Celtic Illumination, part 37, the Bishop, Our Lady and Zorro
In this day and age we understand that perhaps the most successful method of encouraging an individual is to find out what motivates them and use that as inspiration. Done correctly the possibilities of what is achievable are endless. So why is it that at Violent Hell these men of the cloth thought that the only way to encourage a young boy was to beat him, severely and repeatedly?
Being caned wasn’t foreign to me. As I mentioned my father was the headmaster of the primary school I attended. One day our teacher had to leave the classroom and we, as ten year olds would, began messing about. Hearing the commotion my father came in and ordered the boys who were away from their desk to line up. He then proceeded to administer six of the best to each of us in the line, and there is nothing more humiliating than taking six of the best from your dad in front of all your mates.
The priests at Violent Hell wore a garment known as a soutane or cassock. This is the long black garment, like a dress almost, that reaches from the neck to the ankle. It also has what appears to be fourteen million buttons down the front. In fact it only has thirty three buttons, one for each year of Christ’s life. However it was what was under the garment that was the problem. It was a fantastic way of concealing canes and straps or whatever other weapon the priests had chosen to use that day. We on the other hand never knew what weapon would be pulled out.
The standard weapon for beating us was a bamboo or rattan cane, some priests preferred to use a leather strap, which was purposely made to administer punishment. It would be a number of layers of leather sewn together and shaped so that it had a sort of handle. It would have been between two to three inches wide and maybe fifteen or sixteen inches long. There was a rumour that these had metal bars inserted, to stiffen them, but I don’t think they had, however it certainly felt like they had. I often equate the priests to Zorro, who would leap in amongst his enemy, throw back his cape and reveal his sword. Of course some priests were so lazy they would simply lay into you with their boots and fists.
In fact the school was on retreat once. Don’t worry we were not running away from anybody or anything. For a retreat new priests would come in and lead us in a week of prayer, meditation and reflection. Are there any sensible people out there who actually think that you are going to make a school full of hormonally charged little boys walk around in silence for a week meditating? No. Many of us knew certain safe spots, well safe-ish, as I have said before most of the priests were old boys. A friend from Lurgan, Brian Lavery and myself decided to make our way over to Our Lady’s grotto, where we figured we could relax, smoke a few cigarettes and talk about stuff that most eleven year olds liked to talk about, which would be girls.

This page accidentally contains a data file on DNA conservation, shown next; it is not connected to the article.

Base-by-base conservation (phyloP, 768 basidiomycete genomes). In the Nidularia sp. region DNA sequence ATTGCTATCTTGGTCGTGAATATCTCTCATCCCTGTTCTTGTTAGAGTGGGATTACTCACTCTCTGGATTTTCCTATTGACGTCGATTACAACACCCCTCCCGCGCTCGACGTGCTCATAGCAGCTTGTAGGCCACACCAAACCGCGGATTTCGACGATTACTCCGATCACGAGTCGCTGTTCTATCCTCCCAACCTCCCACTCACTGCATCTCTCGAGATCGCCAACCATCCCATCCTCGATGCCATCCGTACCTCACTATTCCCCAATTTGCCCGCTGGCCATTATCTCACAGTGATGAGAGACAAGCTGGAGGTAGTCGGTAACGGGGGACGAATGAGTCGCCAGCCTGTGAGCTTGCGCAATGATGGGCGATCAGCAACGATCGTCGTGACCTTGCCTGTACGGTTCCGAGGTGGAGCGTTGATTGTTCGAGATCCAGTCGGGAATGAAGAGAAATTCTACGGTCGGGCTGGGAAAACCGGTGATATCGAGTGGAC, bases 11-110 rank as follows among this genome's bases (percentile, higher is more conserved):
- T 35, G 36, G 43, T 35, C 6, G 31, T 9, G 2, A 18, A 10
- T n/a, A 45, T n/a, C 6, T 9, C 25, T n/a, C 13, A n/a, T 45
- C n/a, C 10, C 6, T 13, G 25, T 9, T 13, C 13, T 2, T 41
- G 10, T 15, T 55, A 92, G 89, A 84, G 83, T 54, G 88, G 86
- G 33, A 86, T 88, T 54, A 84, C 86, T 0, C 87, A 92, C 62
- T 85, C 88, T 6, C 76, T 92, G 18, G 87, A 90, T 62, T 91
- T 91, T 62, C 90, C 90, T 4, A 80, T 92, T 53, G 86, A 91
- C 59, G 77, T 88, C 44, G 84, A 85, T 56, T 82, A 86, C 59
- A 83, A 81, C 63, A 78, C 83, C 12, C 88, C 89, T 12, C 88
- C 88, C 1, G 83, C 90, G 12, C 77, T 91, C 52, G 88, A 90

Unfortunately, having navigated the shrubbery, the grotto lay along the route we would use to cross the Bishops land to the garage on the Newry road; we were unaware that a group of senior boys had gathered at the grotto. Luckily their aim was to amuse themselves much as Brian and myself had intended. The grotto was a pretty little place with a large stone altar where on certain occasions mass would be celebrated. One of the senior boys, a lad known as Dodo, decided as they had an altar going spare that it would be a good idea to sacrifice one of the juniors. Especially the one with the nice legs, in the short trousers; me!
I was laid out on the altar while Dodo went through his performance, which I think came from watching far too many Peter Cushing and Christopher Lee movies and was about to plunge his sacrificial dagger into my chest, which actually was a wooden school ruler, when into the middle of us sprang Zorro. Well, not Zorro, but the Wee Scut. Being an old boy he had sneaked up on us through the undergrowth, rather than launch a frontal attack along the path. He managed to catch us all. As he began to work his way around the group, identifying each boy and informing him where to be at seven thirty that evening Dodo was looking for somewhere to hide the cigarette he was smoking. He thought that the breast pocket of my blazer, which certainly lived up to its name, would be a decent hiding place.
So that evening in the middle of all that silence and reflection and meditation a group of us lined up outside the Dean’s day room watched by everyone in the senior study hall and took what was coming to us.